The historic Nimitz Hotel, built in the late 19th Century, will be re-furbished in the expansion plan. It was a boyhood home for Chester W. Nimitz, a Fredericksburg lad who became a five-star Fleet Admiral and Commander-in-Chief of the Pacific Fleet and Pacific Ocean Areas, with more than 2 million men and women of the Armed Forces under his command in the Pacific War. The present museum evolved from the modest Admiral Nimitz Museum, housed in the old hotel since the 1960s.
A museum of any size would be challenged in attempting the story of the war in the Pacific. The "battlefield" alone, the ocean stretching from the Southern Ocean to Alaska, and from Asia to the west coast of the Americas, covers a third of the globe and is some 15 times larger than the entire U.S. land mass.
"Distances were vast and port facilities few," reads a plaque in the museum. "Men, weapons, vehicles, food, fuel, medicine, spare parts, and ammunition had to be shipped across thousands of miles of ocean. It took 12 tons of shipping just to get one serviceman and his equipment to the Pacific Theater, and another ton each month to keep him there…." Always lurking beneath the surface of the shipping lanes were enemy submarines.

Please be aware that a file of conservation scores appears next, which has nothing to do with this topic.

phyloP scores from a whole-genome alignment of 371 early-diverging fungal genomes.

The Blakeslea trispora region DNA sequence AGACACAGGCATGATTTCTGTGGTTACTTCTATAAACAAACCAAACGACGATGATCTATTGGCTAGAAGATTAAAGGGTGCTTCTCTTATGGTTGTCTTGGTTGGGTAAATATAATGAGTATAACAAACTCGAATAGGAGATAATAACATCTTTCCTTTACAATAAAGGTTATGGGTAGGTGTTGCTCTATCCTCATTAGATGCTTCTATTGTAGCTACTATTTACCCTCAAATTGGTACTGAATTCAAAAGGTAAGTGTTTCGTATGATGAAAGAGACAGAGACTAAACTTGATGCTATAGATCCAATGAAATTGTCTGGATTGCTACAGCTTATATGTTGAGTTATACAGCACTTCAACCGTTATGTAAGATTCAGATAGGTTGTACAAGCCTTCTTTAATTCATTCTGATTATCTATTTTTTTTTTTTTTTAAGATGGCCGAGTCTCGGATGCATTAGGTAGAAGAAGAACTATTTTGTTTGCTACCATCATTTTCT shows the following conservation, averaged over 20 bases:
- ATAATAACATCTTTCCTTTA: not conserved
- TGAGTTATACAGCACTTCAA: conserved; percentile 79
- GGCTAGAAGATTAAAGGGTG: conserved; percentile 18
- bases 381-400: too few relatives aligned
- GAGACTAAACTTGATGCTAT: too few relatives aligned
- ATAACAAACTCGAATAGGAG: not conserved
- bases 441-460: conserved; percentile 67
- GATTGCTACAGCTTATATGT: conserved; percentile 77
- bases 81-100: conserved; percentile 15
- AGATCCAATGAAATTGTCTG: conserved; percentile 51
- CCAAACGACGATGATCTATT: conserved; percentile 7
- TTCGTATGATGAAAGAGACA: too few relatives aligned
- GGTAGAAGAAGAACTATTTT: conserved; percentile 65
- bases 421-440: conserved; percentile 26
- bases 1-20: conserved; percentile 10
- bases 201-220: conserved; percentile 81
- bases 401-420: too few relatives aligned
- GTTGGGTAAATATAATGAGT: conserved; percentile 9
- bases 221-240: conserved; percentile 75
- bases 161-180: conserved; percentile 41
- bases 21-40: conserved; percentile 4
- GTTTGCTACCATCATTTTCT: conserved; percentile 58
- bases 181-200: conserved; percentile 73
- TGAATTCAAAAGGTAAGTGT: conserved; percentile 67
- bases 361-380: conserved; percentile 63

Just think. Here was a war where you communicated by radio, telephone, telegraph, teletype, hand-delivered mail, and semaphore flags. A top-secret code was phrased in Navajo, the language spoken by the famous Navajo Indian code-talkers. For keeping track of the war's operations, you had the manual typewriter, hand-cranked mimeograph machine, and four-function "adder." Such was the technology of the times.
Women played a far bigger role than they get credit for, an oversight that museum officials promise to remedy in new spaces. Symbolized by Rosie the Riveter, women kept the country's manufacturing industry producing at a furious clip, all the while keeping the home fires crackling. In the battle zones, women nursed the sick and wounded under conditions that Lillian Dunlap, the girl from Mission, Texas, described simply as "terrible." She added, "We remember the horror, but also with a great deal of pride how we were able to provide nursing care."
A total of 100,997 lives of American soldiers, sailors, airmen, nurses, Marines, and civilians were lost in the Pacific actions. To that figure, add 190,543 wounded. For all of World War II, the total U.S. casualties came to 954,154. Those figures seem unbelievable today. They did then, too.